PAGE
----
Gonorrhea (aka "clap" or "drip") is a sexually transmitted disease which can affect the mucous membranes of the genitourinary tract, eye, rectum and throat. Thus, it can be spread via vaginal, anal, or oral intercourse. A pregnant woman can infect her baby during birth, causing a severe eye infection. Fortunately, most newborns are routinely given medication (a silver nitrate solution) to prevent this infection. If a young child is found with the infection in other areas of his or her body, it is almost invariably due to sexual abuse.
According to the World Health Organization, 62 million people across the planet were infected with this disease in 1996. The disease is found most often in younger (aged 15-30) people who have many sex partners. It's more common in cities than in rural areas. In 1996, the U.S. Centers for Disease Control and Prevention says that 358,995 cases of the disease were reported; luckily, the number of cases have been declining since 1987. The CDC further estimates that the disease most often infects women ages 15-19 and men ages 20-24 and that the economic cost of the disease is over $1 billion annually.
Gonorrhea is caused by the bacterium Neisseria gonorrhoeae. People who catch gonorrhea are also very likely to get infected with chlamydia at the same time. Previous infections do not confer immunity and may in fact make future infections worse. A person can spread the disease the moment they become infected, even before symptoms occur. Condoms and dental dams can protect against transmitting the disease during sex, but the only safe course is to avoid sex entirely until one has sought and completed treatment.
Symptoms typically show up 2-7 days after intercourse with an infected person, but sometimes it may take a month before a person starts feeling ill effects. Some people (10-15% of men and 80% of women) may never get acute symptoms and may continue to spread the disease unknowingly.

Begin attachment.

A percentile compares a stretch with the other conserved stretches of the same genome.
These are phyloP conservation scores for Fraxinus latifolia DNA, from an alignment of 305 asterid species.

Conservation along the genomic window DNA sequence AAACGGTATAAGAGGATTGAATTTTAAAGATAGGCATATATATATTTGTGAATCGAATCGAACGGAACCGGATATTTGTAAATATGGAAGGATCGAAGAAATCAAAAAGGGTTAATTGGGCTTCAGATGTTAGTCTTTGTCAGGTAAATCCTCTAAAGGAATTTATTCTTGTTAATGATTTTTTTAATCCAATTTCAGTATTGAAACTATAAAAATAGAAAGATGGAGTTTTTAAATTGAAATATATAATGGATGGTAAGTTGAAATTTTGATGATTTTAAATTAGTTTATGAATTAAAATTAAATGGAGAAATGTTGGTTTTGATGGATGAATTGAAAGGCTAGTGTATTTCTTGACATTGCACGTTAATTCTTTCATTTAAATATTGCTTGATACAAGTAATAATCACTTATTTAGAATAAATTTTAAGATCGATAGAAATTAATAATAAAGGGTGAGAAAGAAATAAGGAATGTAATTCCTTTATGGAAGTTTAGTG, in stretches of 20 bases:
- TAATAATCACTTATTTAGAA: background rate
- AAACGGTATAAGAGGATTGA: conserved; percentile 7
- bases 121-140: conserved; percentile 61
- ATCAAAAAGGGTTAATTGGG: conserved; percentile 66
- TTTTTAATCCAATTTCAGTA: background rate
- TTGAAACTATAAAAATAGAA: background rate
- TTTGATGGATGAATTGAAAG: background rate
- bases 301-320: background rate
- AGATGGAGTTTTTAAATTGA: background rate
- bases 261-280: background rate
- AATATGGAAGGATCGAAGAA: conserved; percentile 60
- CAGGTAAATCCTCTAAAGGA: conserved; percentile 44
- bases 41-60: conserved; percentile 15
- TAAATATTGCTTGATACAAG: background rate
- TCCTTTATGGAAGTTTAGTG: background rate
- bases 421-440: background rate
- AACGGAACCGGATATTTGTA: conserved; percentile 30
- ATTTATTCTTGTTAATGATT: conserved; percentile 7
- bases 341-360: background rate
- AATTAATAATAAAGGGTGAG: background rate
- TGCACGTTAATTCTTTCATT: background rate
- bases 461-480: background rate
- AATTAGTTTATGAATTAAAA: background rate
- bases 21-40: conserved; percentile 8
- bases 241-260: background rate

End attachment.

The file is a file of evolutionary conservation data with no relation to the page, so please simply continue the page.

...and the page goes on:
Symptoms include, depending on the area infected:
If left untreated, gonorrhea may spread into the uterus and fallopian tubes and cause pelvic inflammatory disease in women; up to 10% of all infected women may suffer from infertility or sterility. Women with the disease also suffer from an increased risk of ectopic pregnancy. It may cause swelling of the penis (balanitis) and testes in men. In both sexes, it may spread to the skin and internal organs, causing swelling, pain and tissue scarring. If it gets in the bloostream, it can infect the joints and cause arthritis.
As with most other STDs, the inflammation and tissue damage that gonorrhea causes makes an infected person more susceptible to catching and passing on HIV, the virus that causes AIDS.
If a physician or patient suspects a gonorrheal infection, the physician may make a diagnosis in any of several ways:
- The physician will swab a sample from the penis or cervix (which is typically the first site of infection in women) and smear it on a slide. He or she will apply a stain to the smear and look for the stained bacteria under a microscope. This method works very well for detecting infections in men but produces a high rate of false negatives in women.
- The physician may take a urine sample or cervix swab and test it for the bacteria's DNA.
- The physician may take samples of genital discharge or a swab from the throat and send it to the lab to be cultured to see what kind of bacteria grow. The culturing test gives an accurate result 90 percent of the time and takes two days to complete.
Gonorrhea can be cured with antibiotics, usually cephalosporin or quinalone analogs. In the U.S., treatment is most often a single dose of cefixime, ceftriaxone, ciprofloxacin, ofloxacin, or levofloxacin. Because of the frequency of additional chlamydial infections, physicians will often prescribe antibiotics that will knock out both diseases: ceftriaxone, doxycycline or azithromycin. People who are under the age of 18 and women who are pregnant should not take ciprofloxacin or ofloxacin.
Some strains are becoming resistant to standard antibiotics, unfortunately. These strains first appeared in Southeast Asia and have spread to the West Coast of the U.S. via Hawaii; they may be present in other cities with frequent travel to and from Southeast Asian countries.